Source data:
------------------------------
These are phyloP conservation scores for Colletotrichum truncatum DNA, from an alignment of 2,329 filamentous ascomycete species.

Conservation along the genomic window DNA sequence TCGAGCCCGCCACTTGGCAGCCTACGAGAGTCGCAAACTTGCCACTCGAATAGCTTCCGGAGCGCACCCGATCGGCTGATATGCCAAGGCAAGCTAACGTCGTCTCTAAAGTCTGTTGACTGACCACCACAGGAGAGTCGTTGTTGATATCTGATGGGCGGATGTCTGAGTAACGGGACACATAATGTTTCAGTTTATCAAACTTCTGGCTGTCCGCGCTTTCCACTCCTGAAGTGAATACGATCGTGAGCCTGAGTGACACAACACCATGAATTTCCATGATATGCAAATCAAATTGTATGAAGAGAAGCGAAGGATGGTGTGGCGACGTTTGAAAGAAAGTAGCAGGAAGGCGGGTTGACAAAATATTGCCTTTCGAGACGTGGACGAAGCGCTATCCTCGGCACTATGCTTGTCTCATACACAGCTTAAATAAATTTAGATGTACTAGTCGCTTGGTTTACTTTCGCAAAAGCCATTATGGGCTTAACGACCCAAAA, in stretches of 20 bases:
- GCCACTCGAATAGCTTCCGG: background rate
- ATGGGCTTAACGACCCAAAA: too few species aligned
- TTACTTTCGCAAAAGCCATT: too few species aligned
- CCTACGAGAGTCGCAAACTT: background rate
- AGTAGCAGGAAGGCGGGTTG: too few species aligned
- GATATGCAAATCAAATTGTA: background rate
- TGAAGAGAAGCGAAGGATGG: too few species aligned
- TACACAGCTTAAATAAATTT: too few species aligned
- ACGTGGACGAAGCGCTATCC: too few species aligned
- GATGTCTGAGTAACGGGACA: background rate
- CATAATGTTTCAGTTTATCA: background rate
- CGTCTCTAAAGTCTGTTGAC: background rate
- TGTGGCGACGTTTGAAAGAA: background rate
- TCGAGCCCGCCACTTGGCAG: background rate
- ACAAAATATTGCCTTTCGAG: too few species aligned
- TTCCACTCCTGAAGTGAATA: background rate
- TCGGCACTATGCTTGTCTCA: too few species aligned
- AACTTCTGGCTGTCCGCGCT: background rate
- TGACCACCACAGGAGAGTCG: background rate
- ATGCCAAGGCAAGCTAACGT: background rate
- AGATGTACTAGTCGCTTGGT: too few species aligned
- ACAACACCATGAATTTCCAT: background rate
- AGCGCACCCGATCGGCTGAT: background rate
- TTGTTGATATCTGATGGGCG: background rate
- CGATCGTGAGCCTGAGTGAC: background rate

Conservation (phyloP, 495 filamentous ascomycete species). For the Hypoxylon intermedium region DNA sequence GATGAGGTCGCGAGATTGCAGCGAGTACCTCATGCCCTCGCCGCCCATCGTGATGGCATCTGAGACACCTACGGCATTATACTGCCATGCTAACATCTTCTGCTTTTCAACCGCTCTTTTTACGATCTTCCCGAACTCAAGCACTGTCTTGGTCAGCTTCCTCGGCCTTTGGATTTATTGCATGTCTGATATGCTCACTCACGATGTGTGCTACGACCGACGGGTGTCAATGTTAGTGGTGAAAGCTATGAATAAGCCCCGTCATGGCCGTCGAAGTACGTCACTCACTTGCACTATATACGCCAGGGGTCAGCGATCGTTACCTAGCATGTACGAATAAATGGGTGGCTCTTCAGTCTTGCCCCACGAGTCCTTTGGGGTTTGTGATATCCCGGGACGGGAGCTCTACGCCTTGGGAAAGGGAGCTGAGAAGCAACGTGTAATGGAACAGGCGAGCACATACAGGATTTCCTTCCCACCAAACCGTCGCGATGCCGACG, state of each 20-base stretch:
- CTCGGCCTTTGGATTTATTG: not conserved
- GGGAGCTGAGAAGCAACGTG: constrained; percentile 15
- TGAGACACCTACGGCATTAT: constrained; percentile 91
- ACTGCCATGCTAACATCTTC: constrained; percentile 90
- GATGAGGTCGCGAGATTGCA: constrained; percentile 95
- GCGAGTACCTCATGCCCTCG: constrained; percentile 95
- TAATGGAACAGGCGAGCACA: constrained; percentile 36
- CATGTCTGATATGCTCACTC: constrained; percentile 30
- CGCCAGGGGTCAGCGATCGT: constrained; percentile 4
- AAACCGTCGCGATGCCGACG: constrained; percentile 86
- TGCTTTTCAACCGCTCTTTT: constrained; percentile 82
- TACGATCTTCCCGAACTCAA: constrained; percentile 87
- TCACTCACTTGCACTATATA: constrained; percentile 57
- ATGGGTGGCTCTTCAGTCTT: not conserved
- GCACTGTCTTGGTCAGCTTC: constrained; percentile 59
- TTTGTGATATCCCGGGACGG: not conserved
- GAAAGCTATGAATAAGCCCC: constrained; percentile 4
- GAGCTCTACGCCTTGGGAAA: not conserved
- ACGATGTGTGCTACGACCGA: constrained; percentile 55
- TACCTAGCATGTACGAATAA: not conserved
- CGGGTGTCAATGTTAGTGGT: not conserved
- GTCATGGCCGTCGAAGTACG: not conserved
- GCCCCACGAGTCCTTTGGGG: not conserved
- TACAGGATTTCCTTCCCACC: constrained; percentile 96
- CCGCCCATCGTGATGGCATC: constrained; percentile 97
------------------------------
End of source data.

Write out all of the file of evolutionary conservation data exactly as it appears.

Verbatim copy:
These are phyloP conservation scores for Colletotrichum truncatum DNA, from an alignment of 2,329 filamentous ascomycete species.

Conservation along the genomic window DNA sequence TCGAGCCCGCCACTTGGCAGCCTACGAGAGTCGCAAACTTGCCACTCGAATAGCTTCCGGAGCGCACCCGATCGGCTGATATGCCAAGGCAAGCTAACGTCGTCTCTAAAGTCTGTTGACTGACCACCACAGGAGAGTCGTTGTTGATATCTGATGGGCGGATGTCTGAGTAACGGGACACATAATGTTTCAGTTTATCAAACTTCTGGCTGTCCGCGCTTTCCACTCCTGAAGTGAATACGATCGTGAGCCTGAGTGACACAACACCATGAATTTCCATGATATGCAAATCAAATTGTATGAAGAGAAGCGAAGGATGGTGTGGCGACGTTTGAAAGAAAGTAGCAGGAAGGCGGGTTGACAAAATATTGCCTTTCGAGACGTGGACGAAGCGCTATCCTCGGCACTATGCTTGTCTCATACACAGCTTAAATAAATTTAGATGTACTAGTCGCTTGGTTTACTTTCGCAAAAGCCATTATGGGCTTAACGACCCAAAA, in stretches of 20 bases:
- GCCACTCGAATAGCTTCCGG: background rate
- ATGGGCTTAACGACCCAAAA: too few species aligned
- TTACTTTCGCAAAAGCCATT: too few species aligned
- CCTACGAGAGTCGCAAACTT: background rate
- AGTAGCAGGAAGGCGGGTTG: too few species aligned
- GATATGCAAATCAAATTGTA: background rate
- TGAAGAGAAGCGAAGGATGG: too few species aligned
- TACACAGCTTAAATAAATTT: too few species aligned
- ACGTGGACGAAGCGCTATCC: too few species aligned
- GATGTCTGAGTAACGGGACA: background rate
- CATAATGTTTCAGTTTATCA: background rate
- CGTCTCTAAAGTCTGTTGAC: background rate
- TGTGGCGACGTTTGAAAGAA: background rate
- TCGAGCCCGCCACTTGGCAG: background rate
- ACAAAATATTGCCTTTCGAG: too few species aligned
- TTCCACTCCTGAAGTGAATA: background rate
- TCGGCACTATGCTTGTCTCA: too few species aligned
- AACTTCTGGCTGTCCGCGCT: background rate
- TGACCACCACAGGAGAGTCG: background rate
- ATGCCAAGGCAAGCTAACGT: background rate
- AGATGTACTAGTCGCTTGGT: too few species aligned
- ACAACACCATGAATTTCCAT: background rate
- AGCGCACCCGATCGGCTGAT: background rate
- TTGTTGATATCTGATGGGCG: background rate
- CGATCGTGAGCCTGAGTGAC: background rate

Conservation (phyloP, 495 filamentous ascomycete species). For the Hypoxylon intermedium region DNA sequence GATGAGGTCGCGAGATTGCAGCGAGTACCTCATGCCCTCGCCGCCCATCGTGATGGCATCTGAGACACCTACGGCATTATACTGCCATGCTAACATCTTCTGCTTTTCAACCGCTCTTTTTACGATCTTCCCGAACTCAAGCACTGTCTTGGTCAGCTTCCTCGGCCTTTGGATTTATTGCATGTCTGATATGCTCACTCACGATGTGTGCTACGACCGACGGGTGTCAATGTTAGTGGTGAAAGCTATGAATAAGCCCCGTCATGGCCGTCGAAGTACGTCACTCACTTGCACTATATACGCCAGGGGTCAGCGATCGTTACCTAGCATGTACGAATAAATGGGTGGCTCTTCAGTCTTGCCCCACGAGTCCTTTGGGGTTTGTGATATCCCGGGACGGGAGCTCTACGCCTTGGGAAAGGGAGCTGAGAAGCAACGTGTAATGGAACAGGCGAGCACATACAGGATTTCCTTCCCACCAAACCGTCGCGATGCCGACG, state of each 20-base stretch:
- CTCGGCCTTTGGATTTATTG: not conserved
- GGGAGCTGAGAAGCAACGTG: constrained; percentile 15
- TGAGACACCTACGGCATTAT: constrained; percentile 91
- ACTGCCATGCTAACATCTTC: constrained; percentile 90
- GATGAGGTCGCGAGATTGCA: constrained; percentile 95
- GCGAGTACCTCATGCCCTCG: constrained; percentile 95
- TAATGGAACAGGCGAGCACA: constrained; percentile 36
- CATGTCTGATATGCTCACTC: constrained; percentile 30
- CGCCAGGGGTCAGCGATCGT: constrained; percentile 4
- AAACCGTCGCGATGCCGACG: constrained; percentile 86
- TGCTTTTCAACCGCTCTTTT: constrained; percentile 82
- TACGATCTTCCCGAACTCAA: constrained; percentile 87
- TCACTCACTTGCACTATATA: constrained; percentile 57
- ATGGGTGGCTCTTCAGTCTT: not conserved
- GCACTGTCTTGGTCAGCTTC: constrained; percentile 59
- TTTGTGATATCCCGGGACGG: not conserved
- GAAAGCTATGAATAAGCCCC: constrained; percentile 4
- GAGCTCTACGCCTTGGGAAA: not conserved
- ACGATGTGTGCTACGACCGA: constrained; percentile 55
- TACCTAGCATGTACGAATAA: not conserved
- CGGGTGTCAATGTTAGTGGT: not conserved
- GTCATGGCCGTCGAAGTACG: not conserved
- GCCCCACGAGTCCTTTGGGG: not conserved
- TACAGGATTTCCTTCCCACC: constrained; percentile 96
- CCGCCCATCGTGATGGCATC: constrained; percentile 97